but also in this case, javac does not optimize the code.

In the beginning, I thought it would not optimize the code, because the address of Boolean.TRUE is determined at runtime, and thus the comparison cannot be made at compile-time. The same would hold if one tries to compare Boolean.FALSE == null. But then I noticed that Boolean.FALSE == Boolean.FALSE and Boolean.FALSE != Boolean.FALSE does not get optimized either to true/false, thus probably javac does not attempt to do anything when it encounters an Object.

What about strings?

Strings are a special snowflake in Java, and during compilation are treated as literals, similar to primitive types, even if they are Objects.

In fact "a" != null gets optimized to true (and thous leads to dead code optimization) and "a" != "b" also gets optimized. "a" == "a" gets optimized to true too, but because comparing String with the same content by address does not always yield the same result, as it depends on how strings are internalized, I’m unsure if this comparison is trustworthy. As calling .equals or .isEmpty adds an indirection, there is no dead-code elimination.

What about enums?

Like String enums are special too. In particular, it is guaranteed that they can be compared by address, contrary to other objects, String included.

enum UseFoo {
  Yes, No
}

class Main {
  public void main(String[] args) {
    final UseFoo useFoo = UseFoo.No;
    if (useFoo == UseFoo.Yes) {
      Foo f = new Foo();
      f.bar1();
    } else {
      System.out.println("Foo not used");
    }
  }
}

Again, by looking at the bytecode it is possible to see that the dead branch is not eliminated, and the possible reason.

The values of the enum are initialized at runtime, they are not initialized like String objects or primitive types when using literals, but are more similar to Boolean and other objects.

What about arrays of primitives?

Arrays are special too. They are objects too but do not add indirections. It is possible to access the contained elements directly and query the size too. Nevertheless, all those operations are done at runtime and do not lead to dead-code optimization.

What about AOT?

Ahead-of-Time Compilation has been introduced in Java 9, and permits to compile Java code to native code instead of bytecode. jaotc is an optimizing compiler, but I could find little information on how it works. Unfortunately, it has been deprecated and removed, it seems that it has seen little use since its introduction.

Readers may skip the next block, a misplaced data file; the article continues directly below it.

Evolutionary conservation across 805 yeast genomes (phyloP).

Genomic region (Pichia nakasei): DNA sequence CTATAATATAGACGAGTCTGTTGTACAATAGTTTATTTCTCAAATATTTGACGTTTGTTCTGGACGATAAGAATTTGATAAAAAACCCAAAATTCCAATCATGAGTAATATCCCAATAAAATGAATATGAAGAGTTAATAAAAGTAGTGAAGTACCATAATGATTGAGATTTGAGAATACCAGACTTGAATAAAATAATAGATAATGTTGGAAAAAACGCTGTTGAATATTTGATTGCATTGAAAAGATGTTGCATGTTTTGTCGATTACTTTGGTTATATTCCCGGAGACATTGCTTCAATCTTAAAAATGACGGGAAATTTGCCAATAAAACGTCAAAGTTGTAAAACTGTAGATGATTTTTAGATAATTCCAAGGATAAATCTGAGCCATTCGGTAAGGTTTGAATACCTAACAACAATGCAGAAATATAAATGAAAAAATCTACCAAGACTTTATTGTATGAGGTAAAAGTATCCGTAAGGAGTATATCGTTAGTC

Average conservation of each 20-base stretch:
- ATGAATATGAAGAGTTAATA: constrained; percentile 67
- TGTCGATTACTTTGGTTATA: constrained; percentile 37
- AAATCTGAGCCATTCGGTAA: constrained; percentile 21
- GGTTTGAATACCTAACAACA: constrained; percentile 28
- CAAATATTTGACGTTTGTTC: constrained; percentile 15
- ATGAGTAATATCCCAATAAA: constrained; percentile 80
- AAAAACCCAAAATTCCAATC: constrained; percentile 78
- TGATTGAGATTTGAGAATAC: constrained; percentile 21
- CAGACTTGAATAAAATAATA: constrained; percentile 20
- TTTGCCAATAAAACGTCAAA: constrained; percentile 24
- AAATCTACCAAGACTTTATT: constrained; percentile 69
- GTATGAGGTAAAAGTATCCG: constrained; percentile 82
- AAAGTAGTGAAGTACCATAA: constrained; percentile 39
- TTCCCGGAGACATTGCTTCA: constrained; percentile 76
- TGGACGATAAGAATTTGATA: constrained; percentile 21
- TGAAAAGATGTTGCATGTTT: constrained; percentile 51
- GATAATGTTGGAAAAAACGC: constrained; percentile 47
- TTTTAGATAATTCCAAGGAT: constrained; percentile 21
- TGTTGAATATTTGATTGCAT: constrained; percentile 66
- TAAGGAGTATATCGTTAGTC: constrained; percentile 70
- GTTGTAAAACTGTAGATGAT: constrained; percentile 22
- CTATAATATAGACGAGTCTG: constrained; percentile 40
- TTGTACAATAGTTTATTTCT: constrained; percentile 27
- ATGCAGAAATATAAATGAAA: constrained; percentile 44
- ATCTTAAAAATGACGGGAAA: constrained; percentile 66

But even if the tool would be available, it does not produce .class files and thus artifacts that can be used like normal Java libraries by others.

Could javac handle those and other constructs better?

Yes. Most compiler optimization techniques are not novel, and many can be found in the JIT and probably in AOT too.

I would like my code to be optimized at compile-time, what can I do?

Unless you are measuring, I do not believe that refactoring code for the sole purpose of "performance" is a good idea.

I would still recommend, for example, to replace Boolean with boolean as it makes the program simpler to reason about (a Boolean could be null), but not if it makes the code more complex (boolean cannot be used with generics, thus it might lead to code duplication or bigger refactorings).

The same holds for using final member variables. Immutable objects make it easier to reason about the flow of the program, especially in a multithreaded environment. For local variables and parameters, writing final does not make the code necessarily easier to read or more clear.

What one could do, would be to use another compiler, or optimize the .class files.

ProGuard

ProGuard, which is part of the Android SDK, is a program that can minimize and optimize a .jar artifact, and thus can help in some of the scenarios described above.

Unless otherwise written, ProGuard has been invoked similarly to proguard -dontobfuscate -libraryjars /usr/lib/jvm/java-11-openjdk-amd64/jmods/java.base.jmod -injars Main.jar -outjars Main.opt.jar -keep "public class Main { public static void main(java.lang.String[]);}", and the bytecode has been made readable with `javap -c 'jar:file:Main.opt.jar!/Main.class' ` `